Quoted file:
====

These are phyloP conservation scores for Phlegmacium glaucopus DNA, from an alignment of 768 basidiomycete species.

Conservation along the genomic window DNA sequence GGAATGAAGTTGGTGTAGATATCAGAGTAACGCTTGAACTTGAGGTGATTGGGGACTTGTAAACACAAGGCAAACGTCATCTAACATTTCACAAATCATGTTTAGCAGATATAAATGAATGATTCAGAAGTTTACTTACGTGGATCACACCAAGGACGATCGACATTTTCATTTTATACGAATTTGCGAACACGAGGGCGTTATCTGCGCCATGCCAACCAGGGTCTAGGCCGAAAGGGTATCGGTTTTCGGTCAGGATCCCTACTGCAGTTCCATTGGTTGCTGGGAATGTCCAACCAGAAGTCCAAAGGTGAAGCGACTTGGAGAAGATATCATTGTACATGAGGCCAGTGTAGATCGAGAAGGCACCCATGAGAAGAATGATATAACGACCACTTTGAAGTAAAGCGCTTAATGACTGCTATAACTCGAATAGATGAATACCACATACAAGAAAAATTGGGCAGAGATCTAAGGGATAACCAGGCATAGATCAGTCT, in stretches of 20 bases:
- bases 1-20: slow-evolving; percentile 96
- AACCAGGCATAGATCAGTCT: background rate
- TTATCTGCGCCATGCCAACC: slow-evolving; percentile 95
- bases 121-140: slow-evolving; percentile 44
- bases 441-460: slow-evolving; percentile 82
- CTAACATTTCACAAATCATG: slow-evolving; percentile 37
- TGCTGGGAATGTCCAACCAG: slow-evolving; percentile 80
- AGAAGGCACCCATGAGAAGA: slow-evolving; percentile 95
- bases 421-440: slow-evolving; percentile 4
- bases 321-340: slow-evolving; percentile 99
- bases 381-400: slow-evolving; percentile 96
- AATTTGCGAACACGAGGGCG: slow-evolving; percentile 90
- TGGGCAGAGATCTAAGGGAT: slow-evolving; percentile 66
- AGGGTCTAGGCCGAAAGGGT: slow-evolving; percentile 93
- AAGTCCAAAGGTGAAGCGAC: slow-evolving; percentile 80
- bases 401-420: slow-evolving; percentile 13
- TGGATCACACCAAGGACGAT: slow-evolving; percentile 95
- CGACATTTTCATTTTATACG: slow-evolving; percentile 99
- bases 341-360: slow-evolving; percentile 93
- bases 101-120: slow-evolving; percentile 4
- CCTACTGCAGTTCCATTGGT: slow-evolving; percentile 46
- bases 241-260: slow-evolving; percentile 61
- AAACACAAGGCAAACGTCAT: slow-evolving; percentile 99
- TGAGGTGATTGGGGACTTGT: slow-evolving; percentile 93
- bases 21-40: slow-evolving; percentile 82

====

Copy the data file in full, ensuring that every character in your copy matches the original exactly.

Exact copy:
These are phyloP conservation scores for Phlegmacium glaucopus DNA, from an alignment of 768 basidiomycete species.

Conservation along the genomic window DNA sequence GGAATGAAGTTGGTGTAGATATCAGAGTAACGCTTGAACTTGAGGTGATTGGGGACTTGTAAACACAAGGCAAACGTCATCTAACATTTCACAAATCATGTTTAGCAGATATAAATGAATGATTCAGAAGTTTACTTACGTGGATCACACCAAGGACGATCGACATTTTCATTTTATACGAATTTGCGAACACGAGGGCGTTATCTGCGCCATGCCAACCAGGGTCTAGGCCGAAAGGGTATCGGTTTTCGGTCAGGATCCCTACTGCAGTTCCATTGGTTGCTGGGAATGTCCAACCAGAAGTCCAAAGGTGAAGCGACTTGGAGAAGATATCATTGTACATGAGGCCAGTGTAGATCGAGAAGGCACCCATGAGAAGAATGATATAACGACCACTTTGAAGTAAAGCGCTTAATGACTGCTATAACTCGAATAGATGAATACCACATACAAGAAAAATTGGGCAGAGATCTAAGGGATAACCAGGCATAGATCAGTCT, in stretches of 20 bases:
- bases 1-20: slow-evolving; percentile 96
- AACCAGGCATAGATCAGTCT: background rate
- TTATCTGCGCCATGCCAACC: slow-evolving; percentile 95
- bases 121-140: slow-evolving; percentile 44
- bases 441-460: slow-evolving; percentile 82
- CTAACATTTCACAAATCATG: slow-evolving; percentile 37
- TGCTGGGAATGTCCAACCAG: slow-evolving; percentile 80
- AGAAGGCACCCATGAGAAGA: slow-evolving; percentile 95
- bases 421-440: slow-evolving; percentile 4
- bases 321-340: slow-evolving; percentile 99
- bases 381-400: slow-evolving; percentile 96
- AATTTGCGAACACGAGGGCG: slow-evolving; percentile 90
- TGGGCAGAGATCTAAGGGAT: slow-evolving; percentile 66
- AGGGTCTAGGCCGAAAGGGT: slow-evolving; percentile 93
- AAGTCCAAAGGTGAAGCGAC: slow-evolving; percentile 80
- bases 401-420: slow-evolving; percentile 13
- TGGATCACACCAAGGACGAT: slow-evolving; percentile 95
- CGACATTTTCATTTTATACG: slow-evolving; percentile 99
- bases 341-360: slow-evolving; percentile 93
- bases 101-120: slow-evolving; percentile 4
- CCTACTGCAGTTCCATTGGT: slow-evolving; percentile 46
- bases 241-260: slow-evolving; percentile 61
- AAACACAAGGCAAACGTCAT: slow-evolving; percentile 99
- TGAGGTGATTGGGGACTTGT: slow-evolving; percentile 93
- bases 21-40: slow-evolving; percentile 82